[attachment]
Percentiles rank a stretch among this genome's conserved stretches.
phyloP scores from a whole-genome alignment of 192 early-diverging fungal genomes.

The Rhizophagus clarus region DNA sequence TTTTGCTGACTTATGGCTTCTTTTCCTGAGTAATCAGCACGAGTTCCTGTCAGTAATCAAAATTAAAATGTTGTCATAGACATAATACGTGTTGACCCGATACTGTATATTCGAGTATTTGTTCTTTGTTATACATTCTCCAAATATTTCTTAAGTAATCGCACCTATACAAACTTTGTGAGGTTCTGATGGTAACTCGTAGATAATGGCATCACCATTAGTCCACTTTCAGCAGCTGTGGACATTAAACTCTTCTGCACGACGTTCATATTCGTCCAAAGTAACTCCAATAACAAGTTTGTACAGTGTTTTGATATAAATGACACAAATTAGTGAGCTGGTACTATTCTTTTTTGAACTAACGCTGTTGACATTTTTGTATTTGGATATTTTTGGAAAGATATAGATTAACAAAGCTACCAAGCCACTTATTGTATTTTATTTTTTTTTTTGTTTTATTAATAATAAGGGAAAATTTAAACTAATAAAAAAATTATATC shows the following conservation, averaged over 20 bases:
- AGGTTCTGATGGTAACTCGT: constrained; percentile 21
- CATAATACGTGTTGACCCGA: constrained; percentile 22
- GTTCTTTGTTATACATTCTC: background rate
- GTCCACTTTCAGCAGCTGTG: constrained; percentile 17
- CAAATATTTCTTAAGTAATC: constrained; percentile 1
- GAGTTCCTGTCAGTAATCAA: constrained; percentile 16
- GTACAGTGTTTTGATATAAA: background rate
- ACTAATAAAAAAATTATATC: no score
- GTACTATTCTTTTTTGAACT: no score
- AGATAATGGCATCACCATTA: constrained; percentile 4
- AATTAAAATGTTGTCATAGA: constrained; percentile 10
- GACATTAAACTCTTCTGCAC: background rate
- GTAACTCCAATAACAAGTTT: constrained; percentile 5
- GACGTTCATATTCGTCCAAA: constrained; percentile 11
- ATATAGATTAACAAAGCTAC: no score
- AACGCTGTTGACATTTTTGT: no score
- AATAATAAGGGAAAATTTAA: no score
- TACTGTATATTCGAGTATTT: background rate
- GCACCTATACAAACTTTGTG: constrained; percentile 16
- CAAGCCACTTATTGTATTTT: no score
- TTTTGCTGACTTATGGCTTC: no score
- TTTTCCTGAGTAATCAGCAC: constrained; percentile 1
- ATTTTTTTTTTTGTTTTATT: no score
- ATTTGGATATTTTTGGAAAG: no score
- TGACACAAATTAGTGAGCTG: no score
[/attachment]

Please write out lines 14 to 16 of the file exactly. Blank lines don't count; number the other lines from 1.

- AATTAAAATGTTGTCATAGA: constrained; percentile 10
- GACATTAAACTCTTCTGCAC: background rate
- GTAACTCCAATAACAAGTTT: constrained; percentile 5